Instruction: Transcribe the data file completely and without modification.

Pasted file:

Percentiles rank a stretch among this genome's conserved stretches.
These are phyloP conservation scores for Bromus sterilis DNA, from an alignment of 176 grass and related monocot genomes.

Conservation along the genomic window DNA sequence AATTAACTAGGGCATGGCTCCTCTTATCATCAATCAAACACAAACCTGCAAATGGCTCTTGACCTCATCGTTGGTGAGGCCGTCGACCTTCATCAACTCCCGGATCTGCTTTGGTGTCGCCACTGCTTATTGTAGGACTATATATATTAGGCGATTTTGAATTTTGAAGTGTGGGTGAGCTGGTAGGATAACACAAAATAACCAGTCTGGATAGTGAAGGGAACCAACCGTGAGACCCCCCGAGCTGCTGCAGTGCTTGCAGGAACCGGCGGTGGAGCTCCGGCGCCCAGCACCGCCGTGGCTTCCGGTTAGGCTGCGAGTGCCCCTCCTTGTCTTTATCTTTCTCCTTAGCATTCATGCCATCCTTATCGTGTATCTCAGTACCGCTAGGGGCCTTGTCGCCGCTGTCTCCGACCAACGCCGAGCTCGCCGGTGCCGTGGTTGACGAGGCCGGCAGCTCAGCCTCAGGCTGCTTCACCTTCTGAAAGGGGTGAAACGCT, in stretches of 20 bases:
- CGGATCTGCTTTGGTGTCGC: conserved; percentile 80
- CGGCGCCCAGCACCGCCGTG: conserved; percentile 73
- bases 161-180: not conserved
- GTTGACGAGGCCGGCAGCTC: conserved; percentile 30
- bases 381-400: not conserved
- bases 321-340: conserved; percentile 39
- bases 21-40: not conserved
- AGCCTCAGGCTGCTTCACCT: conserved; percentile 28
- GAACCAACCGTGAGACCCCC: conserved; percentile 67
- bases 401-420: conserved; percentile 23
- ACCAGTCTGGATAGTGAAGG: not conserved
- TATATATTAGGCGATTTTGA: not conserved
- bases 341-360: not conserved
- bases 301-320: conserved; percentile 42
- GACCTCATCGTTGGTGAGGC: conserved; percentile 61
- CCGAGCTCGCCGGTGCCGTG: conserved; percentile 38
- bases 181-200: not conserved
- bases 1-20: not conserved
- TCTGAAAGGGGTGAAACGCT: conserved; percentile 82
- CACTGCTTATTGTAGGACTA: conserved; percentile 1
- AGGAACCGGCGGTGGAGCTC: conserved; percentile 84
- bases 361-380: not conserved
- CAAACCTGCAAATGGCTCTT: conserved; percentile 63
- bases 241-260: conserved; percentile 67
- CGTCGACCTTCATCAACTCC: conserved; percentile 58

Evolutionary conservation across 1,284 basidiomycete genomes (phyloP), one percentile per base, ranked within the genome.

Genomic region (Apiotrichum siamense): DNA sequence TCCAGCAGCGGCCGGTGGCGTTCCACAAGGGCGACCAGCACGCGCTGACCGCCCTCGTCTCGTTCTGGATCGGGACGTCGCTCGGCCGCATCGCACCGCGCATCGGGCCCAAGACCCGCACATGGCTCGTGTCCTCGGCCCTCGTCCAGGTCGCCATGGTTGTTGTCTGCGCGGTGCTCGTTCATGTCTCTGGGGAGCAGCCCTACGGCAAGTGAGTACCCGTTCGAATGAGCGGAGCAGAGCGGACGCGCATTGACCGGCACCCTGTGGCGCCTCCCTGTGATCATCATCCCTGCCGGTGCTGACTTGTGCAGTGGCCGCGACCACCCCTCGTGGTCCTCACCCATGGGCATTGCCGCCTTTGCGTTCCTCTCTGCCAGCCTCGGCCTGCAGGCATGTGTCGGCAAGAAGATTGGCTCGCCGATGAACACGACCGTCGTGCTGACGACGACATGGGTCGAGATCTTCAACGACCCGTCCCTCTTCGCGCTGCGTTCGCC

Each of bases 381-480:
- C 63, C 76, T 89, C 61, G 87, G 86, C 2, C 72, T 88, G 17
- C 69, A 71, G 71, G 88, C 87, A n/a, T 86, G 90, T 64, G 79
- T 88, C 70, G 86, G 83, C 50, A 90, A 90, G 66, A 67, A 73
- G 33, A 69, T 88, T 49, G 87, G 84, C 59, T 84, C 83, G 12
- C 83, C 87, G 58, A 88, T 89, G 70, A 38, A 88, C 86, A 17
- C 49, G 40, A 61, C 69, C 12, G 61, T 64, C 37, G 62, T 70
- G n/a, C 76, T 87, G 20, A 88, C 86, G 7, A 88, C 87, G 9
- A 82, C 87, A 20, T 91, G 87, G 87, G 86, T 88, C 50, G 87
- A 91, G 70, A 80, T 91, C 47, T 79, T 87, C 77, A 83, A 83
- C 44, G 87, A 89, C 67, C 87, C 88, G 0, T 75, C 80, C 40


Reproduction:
Percentiles rank a stretch among this genome's conserved stretches.
These are phyloP conservation scores for Bromus sterilis DNA, from an alignment of 176 grass and related monocot genomes.

Conservation along the genomic window DNA sequence AATTAACTAGGGCATGGCTCCTCTTATCATCAATCAAACACAAACCTGCAAATGGCTCTTGACCTCATCGTTGGTGAGGCCGTCGACCTTCATCAACTCCCGGATCTGCTTTGGTGTCGCCACTGCTTATTGTAGGACTATATATATTAGGCGATTTTGAATTTTGAAGTGTGGGTGAGCTGGTAGGATAACACAAAATAACCAGTCTGGATAGTGAAGGGAACCAACCGTGAGACCCCCCGAGCTGCTGCAGTGCTTGCAGGAACCGGCGGTGGAGCTCCGGCGCCCAGCACCGCCGTGGCTTCCGGTTAGGCTGCGAGTGCCCCTCCTTGTCTTTATCTTTCTCCTTAGCATTCATGCCATCCTTATCGTGTATCTCAGTACCGCTAGGGGCCTTGTCGCCGCTGTCTCCGACCAACGCCGAGCTCGCCGGTGCCGTGGTTGACGAGGCCGGCAGCTCAGCCTCAGGCTGCTTCACCTTCTGAAAGGGGTGAAACGCT, in stretches of 20 bases:
- CGGATCTGCTTTGGTGTCGC: conserved; percentile 80
- CGGCGCCCAGCACCGCCGTG: conserved; percentile 73
- bases 161-180: not conserved
- GTTGACGAGGCCGGCAGCTC: conserved; percentile 30
- bases 381-400: not conserved
- bases 321-340: conserved; percentile 39
- bases 21-40: not conserved
- AGCCTCAGGCTGCTTCACCT: conserved; percentile 28
- GAACCAACCGTGAGACCCCC: conserved; percentile 67
- bases 401-420: conserved; percentile 23
- ACCAGTCTGGATAGTGAAGG: not conserved
- TATATATTAGGCGATTTTGA: not conserved
- bases 341-360: not conserved
- bases 301-320: conserved; percentile 42
- GACCTCATCGTTGGTGAGGC: conserved; percentile 61
- CCGAGCTCGCCGGTGCCGTG: conserved; percentile 38
- bases 181-200: not conserved
- bases 1-20: not conserved
- TCTGAAAGGGGTGAAACGCT: conserved; percentile 82
- CACTGCTTATTGTAGGACTA: conserved; percentile 1
- AGGAACCGGCGGTGGAGCTC: conserved; percentile 84
- bases 361-380: not conserved
- CAAACCTGCAAATGGCTCTT: conserved; percentile 63
- bases 241-260: conserved; percentile 67
- CGTCGACCTTCATCAACTCC: conserved; percentile 58

Evolutionary conservation across 1,284 basidiomycete genomes (phyloP), one percentile per base, ranked within the genome.

Genomic region (Apiotrichum siamense): DNA sequence TCCAGCAGCGGCCGGTGGCGTTCCACAAGGGCGACCAGCACGCGCTGACCGCCCTCGTCTCGTTCTGGATCGGGACGTCGCTCGGCCGCATCGCACCGCGCATCGGGCCCAAGACCCGCACATGGCTCGTGTCCTCGGCCCTCGTCCAGGTCGCCATGGTTGTTGTCTGCGCGGTGCTCGTTCATGTCTCTGGGGAGCAGCCCTACGGCAAGTGAGTACCCGTTCGAATGAGCGGAGCAGAGCGGACGCGCATTGACCGGCACCCTGTGGCGCCTCCCTGTGATCATCATCCCTGCCGGTGCTGACTTGTGCAGTGGCCGCGACCACCCCTCGTGGTCCTCACCCATGGGCATTGCCGCCTTTGCGTTCCTCTCTGCCAGCCTCGGCCTGCAGGCATGTGTCGGCAAGAAGATTGGCTCGCCGATGAACACGACCGTCGTGCTGACGACGACATGGGTCGAGATCTTCAACGACCCGTCCCTCTTCGCGCTGCGTTCGCC

Each of bases 381-480:
- C 63, C 76, T 89, C 61, G 87, G 86, C 2, C 72, T 88, G 17
- C 69, A 71, G 71, G 88, C 87, A n/a, T 86, G 90, T 64, G 79
- T 88, C 70, G 86, G 83, C 50, A 90, A 90, G 66, A 67, A 73
- G 33, A 69, T 88, T 49, G 87, G 84, C 59, T 84, C 83, G 12
- C 83, C 87, G 58, A 88, T 89, G 70, A 38, A 88, C 86, A 17
- C 49, G 40, A 61, C 69, C 12, G 61, T 64, C 37, G 62, T 70
- G n/a, C 76, T 87, G 20, A 88, C 86, G 7, A 88, C 87, G 9
- A 82, C 87, A 20, T 91, G 87, G 87, G 86, T 88, C 50, G 87
- A 91, G 70, A 80, T 91, C 47, T 79, T 87, C 77, A 83, A 83
- C 44, G 87, A 89, C 67, C 87, C 88, G 0, T 75, C 80, C 40